cross San Diego County, dozens of start-up Internet, telecommunications, technology and biotechnology companies are getting vital infusions of cash to help drive their businesses forward.
Venture capital investments in San Diego companies broke the single-quarter mark of $200 million for the first time during the third quarter of 1999, according to PriceWaterhouseCoopers Technology Industry Group.
A record $214 million was invested in 31 companies through private stock purchases. That’s an 8 percent increase over the previous quarter, which also set a record with $199 million in placements, said Jim Ingraham, a partner with the local office of PriceWaterhouseCoopers.
It’s 206 percent more than was invested during the third quarter of 1998, Ingraham added.
Venture capital placements for the first nine months of 1999 climbed to $550 million, compared to $299 million for the same period in 1998, he said.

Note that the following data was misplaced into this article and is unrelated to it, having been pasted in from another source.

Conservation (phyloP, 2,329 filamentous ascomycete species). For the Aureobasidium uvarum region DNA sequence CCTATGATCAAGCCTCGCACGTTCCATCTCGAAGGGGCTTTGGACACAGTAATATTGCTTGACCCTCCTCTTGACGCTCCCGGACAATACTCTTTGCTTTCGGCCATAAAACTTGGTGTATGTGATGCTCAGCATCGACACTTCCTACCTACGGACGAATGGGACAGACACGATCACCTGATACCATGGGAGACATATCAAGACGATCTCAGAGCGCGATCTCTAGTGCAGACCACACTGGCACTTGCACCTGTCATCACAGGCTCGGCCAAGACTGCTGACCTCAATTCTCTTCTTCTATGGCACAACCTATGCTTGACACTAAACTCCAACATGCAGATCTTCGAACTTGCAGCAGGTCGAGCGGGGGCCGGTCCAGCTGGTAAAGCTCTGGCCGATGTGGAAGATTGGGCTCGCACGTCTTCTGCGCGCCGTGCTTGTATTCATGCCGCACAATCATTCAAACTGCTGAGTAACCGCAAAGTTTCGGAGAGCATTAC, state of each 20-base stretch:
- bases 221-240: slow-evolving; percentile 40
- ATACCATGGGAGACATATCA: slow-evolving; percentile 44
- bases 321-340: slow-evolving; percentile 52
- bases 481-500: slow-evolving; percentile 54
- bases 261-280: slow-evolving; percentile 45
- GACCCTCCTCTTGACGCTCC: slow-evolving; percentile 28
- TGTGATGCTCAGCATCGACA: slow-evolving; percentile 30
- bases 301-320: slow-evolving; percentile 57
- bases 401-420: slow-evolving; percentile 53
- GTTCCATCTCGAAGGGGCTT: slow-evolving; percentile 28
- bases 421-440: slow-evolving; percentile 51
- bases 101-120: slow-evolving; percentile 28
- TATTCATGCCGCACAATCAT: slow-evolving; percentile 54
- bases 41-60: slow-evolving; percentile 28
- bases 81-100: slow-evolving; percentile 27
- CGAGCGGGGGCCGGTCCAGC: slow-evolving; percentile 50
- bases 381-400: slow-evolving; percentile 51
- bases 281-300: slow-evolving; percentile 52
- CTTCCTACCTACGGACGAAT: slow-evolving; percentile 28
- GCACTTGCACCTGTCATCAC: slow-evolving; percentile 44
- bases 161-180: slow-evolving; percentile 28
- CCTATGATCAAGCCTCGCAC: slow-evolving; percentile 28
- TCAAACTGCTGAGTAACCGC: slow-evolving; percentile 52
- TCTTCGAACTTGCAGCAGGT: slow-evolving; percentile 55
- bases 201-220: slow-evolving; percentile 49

“The good news is that venture capital funds are available,” Ingraham said. “It is a more competitive investment environment, so VCs seem to be anxious to find and close good deals.”
To Alex DeNoble, professor of management and entrepreneurship at the San Diego State University School of Business, the growth in venture capital funding is a direct outgrowth of the soaring stock market.
Those large investors who become equity participants in small, start-up companies that are privately held see the opportunity for large profits when a company’s stock is finally offered to the public, he said.
“The investment becomes liquid when the stock becomes publicly traded,” DeNoble said.